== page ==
Flappy Bird Is The New ‘Hello World’

Flappy Bird Is The New ‘Hello World’

Yesterday, Apple announced a new programming language called Swift for building iOS apps. Less than 24 hours later, someone has already used it to build a Flappy Bird clone.

If you aren’t familiar with Hello World, it’s basically what programmers traditionally use to demonstrate a programming language or test a basic system, since it’s a very simple thing to do. Testing a printer? Make it print the words Hello World.

Well, when you’re learning a new way to make games, you could use an equally simple project to get a feel for a new platform. We’ve already seen it done as a demonstration of how ‘easy‘ it is to make games in Unreal Engine 4. Now, Nate Murray jumped on the news of Apple’s new language and built Flappy Bird in Swift.

Maybe next time someone announces a new programming language, they will just start with Flappy Bird in the actual presentation?

h/t Carlo


  • Despite my dislike of the whole Flappy Bird saga, it is actually a good basic game to test out a new language. You have a single touch input, you have one axis of movement, and a moving, repeating background and randomly generated obstacles. So you’re testing all the basic requirements for a game without requiring any significant effort. The only thing simpler in my opinion would be a “Tap when things line up” style game but then you wouldn’t get a moving background or randomly spawned objects.

  • Stuff implementing Flappy Bird in ASM.. from what I remember “hello, world” was hard enough

  • A game that uses nintendo sprites, yet they get no credit for this copter clone.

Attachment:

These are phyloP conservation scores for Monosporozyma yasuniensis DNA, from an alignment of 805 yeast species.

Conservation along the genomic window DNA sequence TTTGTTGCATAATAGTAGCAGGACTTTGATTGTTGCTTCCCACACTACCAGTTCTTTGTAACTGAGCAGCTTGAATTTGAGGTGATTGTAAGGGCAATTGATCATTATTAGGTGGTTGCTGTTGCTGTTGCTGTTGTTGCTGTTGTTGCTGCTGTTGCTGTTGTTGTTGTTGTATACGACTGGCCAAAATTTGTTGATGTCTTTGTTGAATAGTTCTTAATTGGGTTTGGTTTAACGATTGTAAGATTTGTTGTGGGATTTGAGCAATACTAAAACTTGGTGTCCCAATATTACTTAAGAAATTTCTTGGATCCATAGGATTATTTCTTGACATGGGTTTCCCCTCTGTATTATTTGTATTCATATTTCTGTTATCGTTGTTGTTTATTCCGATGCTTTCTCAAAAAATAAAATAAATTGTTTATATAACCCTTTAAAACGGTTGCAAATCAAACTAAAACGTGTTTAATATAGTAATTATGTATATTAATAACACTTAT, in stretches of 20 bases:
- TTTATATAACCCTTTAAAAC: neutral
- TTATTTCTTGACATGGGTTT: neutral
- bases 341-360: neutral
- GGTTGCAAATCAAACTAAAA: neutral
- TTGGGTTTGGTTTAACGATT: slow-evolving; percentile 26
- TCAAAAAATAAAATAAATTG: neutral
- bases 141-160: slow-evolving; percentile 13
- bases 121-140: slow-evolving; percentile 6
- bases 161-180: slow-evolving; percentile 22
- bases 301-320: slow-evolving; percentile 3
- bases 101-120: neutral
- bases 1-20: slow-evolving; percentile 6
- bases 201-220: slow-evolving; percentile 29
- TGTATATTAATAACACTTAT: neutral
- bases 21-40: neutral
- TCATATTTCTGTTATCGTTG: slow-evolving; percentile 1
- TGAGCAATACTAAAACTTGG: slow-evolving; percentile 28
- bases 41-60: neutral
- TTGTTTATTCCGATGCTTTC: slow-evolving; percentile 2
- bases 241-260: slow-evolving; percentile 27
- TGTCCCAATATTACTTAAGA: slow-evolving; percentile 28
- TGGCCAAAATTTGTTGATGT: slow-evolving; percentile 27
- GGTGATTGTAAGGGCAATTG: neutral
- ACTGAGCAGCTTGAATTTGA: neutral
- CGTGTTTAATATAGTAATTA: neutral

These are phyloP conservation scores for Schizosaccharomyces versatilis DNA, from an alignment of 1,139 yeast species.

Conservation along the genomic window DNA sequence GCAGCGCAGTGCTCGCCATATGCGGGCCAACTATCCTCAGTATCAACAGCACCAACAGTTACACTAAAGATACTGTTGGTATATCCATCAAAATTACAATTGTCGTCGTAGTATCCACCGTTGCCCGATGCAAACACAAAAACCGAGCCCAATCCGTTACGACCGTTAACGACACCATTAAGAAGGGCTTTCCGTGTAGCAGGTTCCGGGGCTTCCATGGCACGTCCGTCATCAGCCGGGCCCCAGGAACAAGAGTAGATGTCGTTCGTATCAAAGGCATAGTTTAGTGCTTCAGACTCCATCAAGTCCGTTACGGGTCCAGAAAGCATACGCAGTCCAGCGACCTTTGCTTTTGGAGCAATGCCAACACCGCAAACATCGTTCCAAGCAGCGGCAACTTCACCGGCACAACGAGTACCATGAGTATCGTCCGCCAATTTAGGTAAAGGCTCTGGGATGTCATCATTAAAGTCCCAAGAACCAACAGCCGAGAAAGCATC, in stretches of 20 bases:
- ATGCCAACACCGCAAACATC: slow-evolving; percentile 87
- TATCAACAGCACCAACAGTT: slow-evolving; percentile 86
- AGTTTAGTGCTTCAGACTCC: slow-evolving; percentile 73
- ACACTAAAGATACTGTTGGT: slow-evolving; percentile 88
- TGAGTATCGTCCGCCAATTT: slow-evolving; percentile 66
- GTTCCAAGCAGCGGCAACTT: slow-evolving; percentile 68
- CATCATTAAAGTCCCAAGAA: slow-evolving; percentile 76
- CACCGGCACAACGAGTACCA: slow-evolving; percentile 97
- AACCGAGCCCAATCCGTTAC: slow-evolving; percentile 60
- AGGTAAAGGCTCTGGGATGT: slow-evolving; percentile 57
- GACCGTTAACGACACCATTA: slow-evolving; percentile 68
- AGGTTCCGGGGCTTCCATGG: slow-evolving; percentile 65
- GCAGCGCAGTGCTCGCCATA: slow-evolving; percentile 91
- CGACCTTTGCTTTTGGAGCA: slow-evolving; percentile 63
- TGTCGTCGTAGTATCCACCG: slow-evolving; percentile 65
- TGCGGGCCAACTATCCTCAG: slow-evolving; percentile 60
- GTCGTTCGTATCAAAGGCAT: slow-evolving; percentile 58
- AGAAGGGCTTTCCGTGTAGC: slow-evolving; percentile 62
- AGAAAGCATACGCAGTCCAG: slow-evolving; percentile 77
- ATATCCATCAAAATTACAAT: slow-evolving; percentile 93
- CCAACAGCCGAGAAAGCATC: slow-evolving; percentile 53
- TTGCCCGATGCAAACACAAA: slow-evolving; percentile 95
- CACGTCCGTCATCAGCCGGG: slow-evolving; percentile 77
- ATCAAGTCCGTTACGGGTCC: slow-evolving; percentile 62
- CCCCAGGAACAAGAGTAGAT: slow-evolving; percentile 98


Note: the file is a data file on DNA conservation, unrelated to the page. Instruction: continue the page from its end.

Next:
• You’re very late to the party. It’s been demonstrated that none of the assets are a direct rip-off of any Nintendo game’s graphics. Inspired by them? Definitely. Copy? No.

      • So if i were to write down a wiki word for word when i was back in school then it isnt copying?
        and because i find this silly and post my opinion on it it makes me late to the party?

        • No reason to take this personally. Besides there’s a difference to copying word for word. Those sprites were no traced over and remade, they’re literally nothing like anything made by Nintendo, if you go down to the pixel. (They already tried pasting them on a transparent layer over a Cheep-cheep, the Nintendo character they resemble the most, and they’re actually quite different.) So yes, they heavily draw stylistic features from Nintendo graphics, which some may find reprehensible in itself, but technically they’re not a copy or a rip-off.

          • Even the backing is very similar.
            its like a weird al song, it’s not a direct sample or lyrics but he still has to give the artist credit.

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